The Malvern End to End is a 9.3 mile route from Chase End Hill in the South, up to End Hill in the North of the hills and takes you across 15 peaks.
You start the walk at a little car park on Chase End road opposite Fernlea Villa. From there you take the well established gravel path up a small incline past an information board. Follow this path up and to the left through a small wooded area, before climbing up a grass bank to the trig point, at the top of Chase End Hill, sitting at 191m above sea level giving great views after a small introduction to the trail. From here you can see Ragged Stone Hill to the North and an obelisk to the North West. A little further West you should be able to see Eastnor Castle in the distance.
From the summit of Chase End Hill, look towards the obelisk where you will need to follow the grassy path down, through the gate and into the Hamlet of White Leaved Oak. There, you will come to a road, which you need to follow to the right. Follow this road until you see a bend in the road to the right. Look to your left and you will see a track. Follow this track until you can see a wooden gate with a style. The track you need to take is just before this on the right leading you into woodland.
After going through the gate and along the wooded path, you will reach a road (the A438). Turn left onto the road, follow for at most 100yds were on the left you will see a car park and a gate leading up a grassy bank. This is the start of the ascent up to Midsummer Hill.
You pass through the gate and up the grassy bank to the woods where you follow the path off to the left. Go through the woods, and this will bring you out onto the summit of Midsummer Hill and the shelter on the top. The shelter was built by Reverend H L Somers to commemorate his son who died in the First World War. Midsummer hill and Hollybush Hill are the site of Iron Age hill forts.
From Midsummer Hill follow the well defined path down to the road with the obilisk in the background. Once you reach the road, follow it to the left and down to Gullit Wood. Once you come to the metal gates, you need to turn right infront of them heading into the woods, this again will take you along a well worn path upto a cattlegrid where you need to take the path going off to the right. Follow this path onto Swinyard Hill and then follow the ridge North to the Silurian Pass. Along the Silurian ridge is a ditch which is an ancient boundary marker which today splits Worcestershire and Herefordshire. After dropping down into a little wooded area, follow the path to the right where you face a short sharp climb onto Hangmans Hill. From Hangmans Hill follow the path and go up the steps to Millenium Hill with views over the British Camp Reservoir over to the right.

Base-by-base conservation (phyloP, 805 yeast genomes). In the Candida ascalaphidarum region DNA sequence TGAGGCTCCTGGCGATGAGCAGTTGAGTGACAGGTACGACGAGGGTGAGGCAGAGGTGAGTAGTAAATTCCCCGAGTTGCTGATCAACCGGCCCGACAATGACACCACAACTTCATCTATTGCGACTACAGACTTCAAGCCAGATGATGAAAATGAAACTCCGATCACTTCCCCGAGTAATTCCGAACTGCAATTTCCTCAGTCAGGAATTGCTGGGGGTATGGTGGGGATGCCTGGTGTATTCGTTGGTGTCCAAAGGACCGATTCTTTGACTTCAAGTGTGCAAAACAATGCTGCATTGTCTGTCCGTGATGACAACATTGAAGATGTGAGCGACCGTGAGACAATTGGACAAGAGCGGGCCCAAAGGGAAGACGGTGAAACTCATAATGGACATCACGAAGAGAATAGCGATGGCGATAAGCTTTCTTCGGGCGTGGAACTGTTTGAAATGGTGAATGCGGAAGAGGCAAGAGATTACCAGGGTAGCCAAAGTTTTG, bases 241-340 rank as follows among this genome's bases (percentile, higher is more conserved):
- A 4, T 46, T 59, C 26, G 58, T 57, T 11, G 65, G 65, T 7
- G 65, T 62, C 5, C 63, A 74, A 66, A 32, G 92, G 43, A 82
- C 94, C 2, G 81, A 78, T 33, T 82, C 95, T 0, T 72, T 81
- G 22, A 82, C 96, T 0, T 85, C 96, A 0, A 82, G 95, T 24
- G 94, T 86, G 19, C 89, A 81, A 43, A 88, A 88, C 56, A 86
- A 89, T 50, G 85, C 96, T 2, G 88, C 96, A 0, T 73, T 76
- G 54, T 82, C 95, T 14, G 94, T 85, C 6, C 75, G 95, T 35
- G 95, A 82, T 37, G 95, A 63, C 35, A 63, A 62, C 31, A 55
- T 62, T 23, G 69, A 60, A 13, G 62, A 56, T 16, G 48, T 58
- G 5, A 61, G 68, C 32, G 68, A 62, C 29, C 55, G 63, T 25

From here you take a small path over to the Herefordshire Beacon which sits at 425m [1395ft] above sea level with views stretching out over Herefordshire, Worcestershire and Gloucestershire. Herefordshire Beacon is an old Iron Age fort and British Camp. Follow the stone path to the steps and this will lead you down to a carpark at British Camp and the A449 where there is a little cafe, toilets and a hotel and restaurant.
After crossing the road, follow the minor road past the hotel and take the stone path at the rear of the hotel. You will find 3 stone paths and to get to Wynds Point you need the path on the right. This will take you into a small woodland where you follow the path to the left, and up a short sharp climb bringing extensive views of Black Hill. Here all the paths are very obvious and reaching each summit is easily navigated. From Black Hill you head for the next peak which is Pinnicle Hill standing at 358m [1174ft] above sea level. From Pinnicle Hill its fairly direct onto Jubilee Hill which hosts a small sharp climb up and then onto Perserverance Hill. From Perserverance Hill, follow the ridge down to the Little Hamlet of Wyche. You will arrive at the road which has a junction on a bend, from here you need to take the track to the left of the road to Malvern (the B4218). This track will take you up past 2 carparks up to Goldmine.
The ascent up to the summit of Summer Hill is steady and can be accessed by mobility scooters, wheel chairs and prams, making this section accesible to all. The views once the summit is reached are simply incredible. From Summer Hill, Worcestershire Beacon is a stones throw away, having the toposcope erected in 1897 to commemorate Queen Victoria, this Beacon is the highest point on the walk at 425m [1394ft] above sea level.
From the Worcestershire Beacon, the path to Sugarloaf is a steady descent, and similarly over to Table Hill and North Hill to the right of it but sitting slighlty higher. The path is easy again down to End Hill sitting at 329m [1079ft] above sea level offering extensive views over Great Malvern.
Follow the path down the hill with End Hill to your left and North Hill to your right, into a woodland where you will pass a viewing point giving views of Birmingham on a clear day. Descend down the steps to the road and the Clock Tower. The Clock Tower was built in 1843. In the Clock Tower there is a well and behind it there is a structure with a 50,000 gallon tank storing water for Malvern.
I would say this walk is fairly strenuous, but is certainly worth the hard work put in to reach the peaks as the views stretch as far as the eyes can see. A simply stunning walk.
Below is the link to the video of the walk through on YouTube.